New Thai king faces daunting task

According to the new king’s official biography, he is a qualified helicopter and fighter pilot, who saw action against communist insurgents in Thailand in the 1970s. He holds the honorary military ranks of general, admiral and air chief marshal

Thailand’s new monarch, who will be known as King Maha Vajiralongkorn Bodindradebayavarangkun, faces a daunting task after his father gained fatherly status in a kingdom that underwent profound changes during his 70-year reign.
Crown Prince Maha Vajiralongkorn was invited to ascend the throne by parliament on Tuesday and formally accepted the invitation on Thursday, when he was proclaimed king.
Thailand has been without a monarch since the death of King Bhumibol Adulyadej on October 13 plunged the Southeast Asian nation into mourning. Most Thais have known no other monarch.
The prince on Thursday flew back to Thailand from Germany, where he has a home.
Prime Minister Prayuth Chan-Ocha said shortly after King Bhumibol died that the prince had asked to delay his ascension while he mourned his father. His coronation will not take place until after his father’s cremation next year.
King Bhumibol revived the influence of the monarchy in a political system dominated by the military and grew in stature as a symbol of continuity during decades of rapid economic development and political turbulence.
The new King Maha Vajiralongkorn, 64, has yet to command the kind of adoration that King Bhumibol received from Thais and has kept a much lower public profile for most of his adult life. That has changed since 2014, when he assumed more royal duties in place of his father.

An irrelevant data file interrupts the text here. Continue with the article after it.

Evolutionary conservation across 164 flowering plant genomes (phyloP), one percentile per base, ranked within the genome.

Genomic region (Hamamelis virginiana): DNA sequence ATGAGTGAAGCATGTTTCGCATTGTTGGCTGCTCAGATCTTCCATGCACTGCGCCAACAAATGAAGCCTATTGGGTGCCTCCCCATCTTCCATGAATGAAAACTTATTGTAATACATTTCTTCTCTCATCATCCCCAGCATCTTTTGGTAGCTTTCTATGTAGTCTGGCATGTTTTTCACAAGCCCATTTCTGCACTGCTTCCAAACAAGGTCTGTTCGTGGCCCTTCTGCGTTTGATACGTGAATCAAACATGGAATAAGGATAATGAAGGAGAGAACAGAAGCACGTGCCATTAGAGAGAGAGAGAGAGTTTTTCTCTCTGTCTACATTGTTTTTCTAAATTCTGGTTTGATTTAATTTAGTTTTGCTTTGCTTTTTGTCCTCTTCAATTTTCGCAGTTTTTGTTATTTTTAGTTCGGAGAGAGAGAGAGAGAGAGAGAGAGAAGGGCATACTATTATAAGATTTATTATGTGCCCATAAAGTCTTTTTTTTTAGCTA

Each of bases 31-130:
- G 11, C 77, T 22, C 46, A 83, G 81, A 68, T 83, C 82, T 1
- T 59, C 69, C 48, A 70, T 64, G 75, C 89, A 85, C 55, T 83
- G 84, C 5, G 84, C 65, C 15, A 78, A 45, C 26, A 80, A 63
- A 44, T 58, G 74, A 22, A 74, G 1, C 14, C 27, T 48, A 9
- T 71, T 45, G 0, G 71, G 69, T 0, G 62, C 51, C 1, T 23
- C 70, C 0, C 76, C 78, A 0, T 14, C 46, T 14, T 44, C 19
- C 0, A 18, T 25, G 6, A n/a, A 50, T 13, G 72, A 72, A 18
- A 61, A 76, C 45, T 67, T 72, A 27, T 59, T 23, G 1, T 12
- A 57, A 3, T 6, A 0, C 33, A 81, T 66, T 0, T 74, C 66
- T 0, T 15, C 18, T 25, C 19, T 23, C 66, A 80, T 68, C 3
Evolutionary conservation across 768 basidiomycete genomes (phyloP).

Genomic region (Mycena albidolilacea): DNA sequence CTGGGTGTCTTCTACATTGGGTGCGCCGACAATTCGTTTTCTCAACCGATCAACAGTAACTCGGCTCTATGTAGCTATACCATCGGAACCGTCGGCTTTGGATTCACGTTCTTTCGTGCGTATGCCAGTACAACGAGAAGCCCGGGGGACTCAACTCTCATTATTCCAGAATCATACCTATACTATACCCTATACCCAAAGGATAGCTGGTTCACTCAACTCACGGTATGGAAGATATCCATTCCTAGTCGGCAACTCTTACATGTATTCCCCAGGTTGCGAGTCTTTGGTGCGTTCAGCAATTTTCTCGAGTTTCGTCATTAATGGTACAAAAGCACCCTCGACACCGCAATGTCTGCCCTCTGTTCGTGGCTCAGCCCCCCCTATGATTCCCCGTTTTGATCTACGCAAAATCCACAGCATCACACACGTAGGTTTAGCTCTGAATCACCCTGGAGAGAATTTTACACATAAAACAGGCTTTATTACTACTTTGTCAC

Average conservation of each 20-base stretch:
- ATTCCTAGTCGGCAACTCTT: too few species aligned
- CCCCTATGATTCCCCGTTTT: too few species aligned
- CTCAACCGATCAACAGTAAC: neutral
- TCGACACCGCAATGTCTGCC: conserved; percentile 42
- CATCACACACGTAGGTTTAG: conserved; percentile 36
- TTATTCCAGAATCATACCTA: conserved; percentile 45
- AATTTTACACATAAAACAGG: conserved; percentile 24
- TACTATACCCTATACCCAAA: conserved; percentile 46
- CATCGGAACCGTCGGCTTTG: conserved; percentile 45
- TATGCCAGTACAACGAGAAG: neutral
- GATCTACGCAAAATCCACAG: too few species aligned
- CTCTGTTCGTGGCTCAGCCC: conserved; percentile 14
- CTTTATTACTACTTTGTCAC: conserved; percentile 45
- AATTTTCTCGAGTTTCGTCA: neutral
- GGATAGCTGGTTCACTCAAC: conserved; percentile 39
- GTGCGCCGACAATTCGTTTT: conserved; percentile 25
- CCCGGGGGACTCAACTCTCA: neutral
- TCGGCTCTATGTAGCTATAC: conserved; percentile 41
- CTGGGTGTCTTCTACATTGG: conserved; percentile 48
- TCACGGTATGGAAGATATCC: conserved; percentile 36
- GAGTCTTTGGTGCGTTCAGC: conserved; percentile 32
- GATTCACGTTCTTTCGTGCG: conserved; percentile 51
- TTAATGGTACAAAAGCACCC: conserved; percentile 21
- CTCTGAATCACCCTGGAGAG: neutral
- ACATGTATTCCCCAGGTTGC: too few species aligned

King Bhumibol’s promotion and funding of charitable work in rural areas endeared him to the population. Media coverage of his son has focused on his marriages and divorces.
The new king, like his father, is shielded from public criticism by Thailand’s lese majeste laws, under which offenders have been jailed for up to 30 years for perceived insults to the monarchy. The laws effectively restrict negative reporting in Thailand about the royal family.
King Maha Vajiralongkorn — who will also be known as Rama X, or the 10th king of Thailand’s Chakri Dynasty — takes the throne at a tumultuous time for Thailand and its monarchy.
The military toppled an elected government in 2014 and enforced a political calm on a country divided by a decade of conflict between a military-backed royalist establishment and populist political forces.
The political rivalry began after former telecommunications tycoon Thaksin Shinawatra came to power in 2001 as a “CEO prime minister”.
Thaksin shook up the old order and made powerful enemies. The army removed him in a 2006 coup. He now lives in exile to avoid a two-year jail sentence on a corruption conviction.
Anxiety over King Bhumibol’s failing health over the past few years also contributed to the political tension.
King Maha Vajiralongkorn was born on July 28, 1952, the second of King Bhumibol and Queen Sirikit’s four children and their only son.
He was educated at private schools in Britain and Australia before attending the Royal Military College Duntroon in Canberra.
Duntroon graduates remember a prince, who they nicknamed “Vaji”, enduring tough military training with no special treatment.
According to the new king’s official biography, he is a qualified helicopter and fighter pilot, who saw action against communist insurgents in Thailand in the 1970s. He holds the honorary military ranks of general, admiral and air chief marshal.
He was designated crown prince in 1972.
Asked about the pressures of the role during a 1979 BBC documentary, he said he had been a prince “from the first second of my life” and knew no other existence.
“It’s difficult to say what it is like being a fish when you are a fish, or what it is like being a bird when you are a bird,” he said. “There are pros and cons … I’m not special.”
 — Reuters